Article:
For now, we’ll be busy enjoying the beautiful apartment we JUST moved into (three weeks is better than none, right?) and finding a new one in Birmingham, but I hope you’ll come back here often to see what amazing things unfold – including our now-destination wedding in Boston this fall. It’s going to be a big adventure, and we can’t wait for it to get underway.

Lastly, it must be said that I’m unspeakably grateful to a handful of people who have been so helpful and supportive during this process. I hope you all know who you are. If not, we’ll talk.

Forever Un-Debted: An Obituary


Image via SavvySugar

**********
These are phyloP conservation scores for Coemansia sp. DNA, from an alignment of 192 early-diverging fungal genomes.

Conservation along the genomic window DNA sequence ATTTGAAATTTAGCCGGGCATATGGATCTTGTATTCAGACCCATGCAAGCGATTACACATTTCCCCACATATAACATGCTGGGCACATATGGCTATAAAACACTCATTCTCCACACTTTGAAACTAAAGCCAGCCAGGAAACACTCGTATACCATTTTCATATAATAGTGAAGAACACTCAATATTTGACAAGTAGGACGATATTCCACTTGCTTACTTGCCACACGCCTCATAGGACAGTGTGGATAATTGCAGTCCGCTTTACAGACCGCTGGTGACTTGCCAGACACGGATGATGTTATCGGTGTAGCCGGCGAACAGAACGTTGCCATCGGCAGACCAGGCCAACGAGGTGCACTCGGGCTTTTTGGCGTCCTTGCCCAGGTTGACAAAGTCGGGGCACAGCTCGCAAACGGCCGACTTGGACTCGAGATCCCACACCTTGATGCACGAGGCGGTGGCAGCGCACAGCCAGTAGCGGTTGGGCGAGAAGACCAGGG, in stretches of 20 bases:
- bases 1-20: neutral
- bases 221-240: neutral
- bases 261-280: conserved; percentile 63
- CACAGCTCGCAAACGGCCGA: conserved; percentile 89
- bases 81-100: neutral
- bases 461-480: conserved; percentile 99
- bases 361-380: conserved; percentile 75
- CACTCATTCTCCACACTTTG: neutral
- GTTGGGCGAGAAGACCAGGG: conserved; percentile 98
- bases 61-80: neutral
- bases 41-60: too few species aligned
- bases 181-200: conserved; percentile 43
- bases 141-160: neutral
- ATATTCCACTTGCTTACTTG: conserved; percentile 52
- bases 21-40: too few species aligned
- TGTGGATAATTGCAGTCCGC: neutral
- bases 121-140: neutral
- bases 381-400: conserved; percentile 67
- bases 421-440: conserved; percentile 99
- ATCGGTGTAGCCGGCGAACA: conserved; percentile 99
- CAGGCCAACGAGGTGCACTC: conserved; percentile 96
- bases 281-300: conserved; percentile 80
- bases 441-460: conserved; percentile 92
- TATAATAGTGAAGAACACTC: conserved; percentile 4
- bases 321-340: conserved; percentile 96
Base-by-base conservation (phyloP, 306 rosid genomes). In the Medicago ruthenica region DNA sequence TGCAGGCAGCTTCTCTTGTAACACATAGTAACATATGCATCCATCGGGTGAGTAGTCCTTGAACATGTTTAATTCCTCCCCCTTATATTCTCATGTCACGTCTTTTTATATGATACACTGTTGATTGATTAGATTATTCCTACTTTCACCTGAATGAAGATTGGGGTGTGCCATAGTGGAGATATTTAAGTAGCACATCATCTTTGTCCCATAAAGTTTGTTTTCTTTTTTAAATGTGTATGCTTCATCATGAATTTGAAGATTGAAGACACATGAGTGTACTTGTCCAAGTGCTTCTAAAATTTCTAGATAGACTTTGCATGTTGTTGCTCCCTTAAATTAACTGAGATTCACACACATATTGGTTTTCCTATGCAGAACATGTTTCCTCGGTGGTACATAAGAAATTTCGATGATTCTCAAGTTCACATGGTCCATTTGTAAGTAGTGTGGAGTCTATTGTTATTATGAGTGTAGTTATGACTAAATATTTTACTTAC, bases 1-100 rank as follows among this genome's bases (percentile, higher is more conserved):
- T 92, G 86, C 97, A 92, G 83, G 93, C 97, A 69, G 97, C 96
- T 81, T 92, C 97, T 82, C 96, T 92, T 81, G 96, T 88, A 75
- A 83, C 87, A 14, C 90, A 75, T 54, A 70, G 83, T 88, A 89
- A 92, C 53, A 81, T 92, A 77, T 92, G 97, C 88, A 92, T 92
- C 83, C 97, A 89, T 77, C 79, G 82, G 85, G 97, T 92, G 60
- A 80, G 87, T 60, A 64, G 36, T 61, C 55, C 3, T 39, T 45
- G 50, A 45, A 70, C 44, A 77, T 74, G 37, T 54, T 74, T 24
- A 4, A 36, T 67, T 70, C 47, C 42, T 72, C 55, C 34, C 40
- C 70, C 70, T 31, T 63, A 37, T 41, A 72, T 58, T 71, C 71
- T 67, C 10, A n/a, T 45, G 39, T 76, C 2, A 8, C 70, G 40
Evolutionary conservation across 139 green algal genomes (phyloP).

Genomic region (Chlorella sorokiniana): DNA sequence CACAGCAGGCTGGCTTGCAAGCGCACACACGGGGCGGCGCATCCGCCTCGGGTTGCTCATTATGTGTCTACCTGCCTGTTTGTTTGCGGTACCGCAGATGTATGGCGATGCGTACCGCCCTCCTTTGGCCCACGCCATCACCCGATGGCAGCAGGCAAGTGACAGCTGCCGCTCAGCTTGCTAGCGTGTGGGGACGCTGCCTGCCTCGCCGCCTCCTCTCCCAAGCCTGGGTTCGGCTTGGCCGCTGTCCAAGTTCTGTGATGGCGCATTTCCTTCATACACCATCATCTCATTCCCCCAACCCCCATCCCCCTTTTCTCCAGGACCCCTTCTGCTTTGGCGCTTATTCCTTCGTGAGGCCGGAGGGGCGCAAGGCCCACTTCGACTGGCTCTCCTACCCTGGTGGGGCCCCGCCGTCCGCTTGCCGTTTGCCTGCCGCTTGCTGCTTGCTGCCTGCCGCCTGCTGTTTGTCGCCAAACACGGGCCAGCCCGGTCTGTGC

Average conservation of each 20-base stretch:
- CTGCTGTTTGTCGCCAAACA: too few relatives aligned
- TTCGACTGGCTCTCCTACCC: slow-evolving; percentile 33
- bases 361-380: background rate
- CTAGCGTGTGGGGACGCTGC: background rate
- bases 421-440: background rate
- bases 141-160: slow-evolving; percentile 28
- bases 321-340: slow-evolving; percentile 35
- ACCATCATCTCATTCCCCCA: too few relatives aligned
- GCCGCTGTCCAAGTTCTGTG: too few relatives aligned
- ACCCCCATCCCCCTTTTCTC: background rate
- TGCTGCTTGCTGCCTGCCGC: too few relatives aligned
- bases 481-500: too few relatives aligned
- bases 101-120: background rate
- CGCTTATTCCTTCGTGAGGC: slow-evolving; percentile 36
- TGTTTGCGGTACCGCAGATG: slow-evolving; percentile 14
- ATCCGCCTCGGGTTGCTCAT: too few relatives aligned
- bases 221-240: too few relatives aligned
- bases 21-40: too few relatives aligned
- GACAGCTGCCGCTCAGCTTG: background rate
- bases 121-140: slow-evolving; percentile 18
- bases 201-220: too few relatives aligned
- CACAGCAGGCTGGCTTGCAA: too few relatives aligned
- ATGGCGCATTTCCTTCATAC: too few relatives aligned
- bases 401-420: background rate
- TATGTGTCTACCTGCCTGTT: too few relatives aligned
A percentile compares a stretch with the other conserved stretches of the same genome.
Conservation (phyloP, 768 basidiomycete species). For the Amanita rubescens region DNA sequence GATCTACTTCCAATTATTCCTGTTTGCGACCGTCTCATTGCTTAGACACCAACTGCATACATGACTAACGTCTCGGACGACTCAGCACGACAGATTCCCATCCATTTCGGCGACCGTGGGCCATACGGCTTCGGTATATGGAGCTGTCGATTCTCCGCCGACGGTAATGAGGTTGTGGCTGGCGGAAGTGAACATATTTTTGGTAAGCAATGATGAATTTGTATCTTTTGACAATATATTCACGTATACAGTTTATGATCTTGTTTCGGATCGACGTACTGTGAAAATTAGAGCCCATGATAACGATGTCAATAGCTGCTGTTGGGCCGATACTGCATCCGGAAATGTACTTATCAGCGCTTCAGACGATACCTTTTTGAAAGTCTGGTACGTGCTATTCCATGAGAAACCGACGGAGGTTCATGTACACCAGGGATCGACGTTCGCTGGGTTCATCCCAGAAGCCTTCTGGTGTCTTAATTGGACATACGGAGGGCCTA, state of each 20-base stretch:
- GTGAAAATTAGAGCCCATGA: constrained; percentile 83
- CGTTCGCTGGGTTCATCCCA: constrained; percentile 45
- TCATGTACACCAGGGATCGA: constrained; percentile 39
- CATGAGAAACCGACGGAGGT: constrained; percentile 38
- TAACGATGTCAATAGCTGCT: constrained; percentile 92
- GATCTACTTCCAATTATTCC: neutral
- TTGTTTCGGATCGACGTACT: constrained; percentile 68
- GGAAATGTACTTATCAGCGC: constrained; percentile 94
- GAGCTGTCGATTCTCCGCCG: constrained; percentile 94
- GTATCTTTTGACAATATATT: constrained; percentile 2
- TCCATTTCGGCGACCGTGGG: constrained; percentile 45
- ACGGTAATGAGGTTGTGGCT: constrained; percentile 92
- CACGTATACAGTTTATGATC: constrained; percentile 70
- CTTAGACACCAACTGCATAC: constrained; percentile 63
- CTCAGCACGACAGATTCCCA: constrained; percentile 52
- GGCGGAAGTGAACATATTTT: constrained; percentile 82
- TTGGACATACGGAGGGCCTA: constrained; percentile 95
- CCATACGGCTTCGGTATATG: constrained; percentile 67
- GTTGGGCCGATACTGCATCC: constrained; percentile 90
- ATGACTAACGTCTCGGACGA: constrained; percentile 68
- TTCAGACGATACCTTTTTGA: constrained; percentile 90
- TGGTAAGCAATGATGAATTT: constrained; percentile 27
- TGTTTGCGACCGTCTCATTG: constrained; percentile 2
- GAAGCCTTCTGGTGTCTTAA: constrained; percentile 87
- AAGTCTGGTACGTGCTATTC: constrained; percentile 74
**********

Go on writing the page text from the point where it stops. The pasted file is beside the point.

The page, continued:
To say that I’m excited to write this post is a gross understatement. Its subject matter is deeply personal and something I’ve shared with only a very select few family members and friends, but with the journey now behind me I felt it was too powerful and inspiring not to share. Here’s what the hoopla’s about: I paid off my credit card debt this morning. From start to finish, it’s a battle I’ve waged against myself for the last 15 years, and today I finally won. Below is an email I sent to my family this morning, a lighthearted way to share the good news they’d been anticipating right alongside me. I intended for it to be silly, but while writing it I realized how appropriate it felt. The debt that dogged me for so many years had taken on the form of a dependent who needed my constant attention and who factored into so many facets of my life. That final payment felt like a sort of death. And with it, I am reborn. I am, finally, free.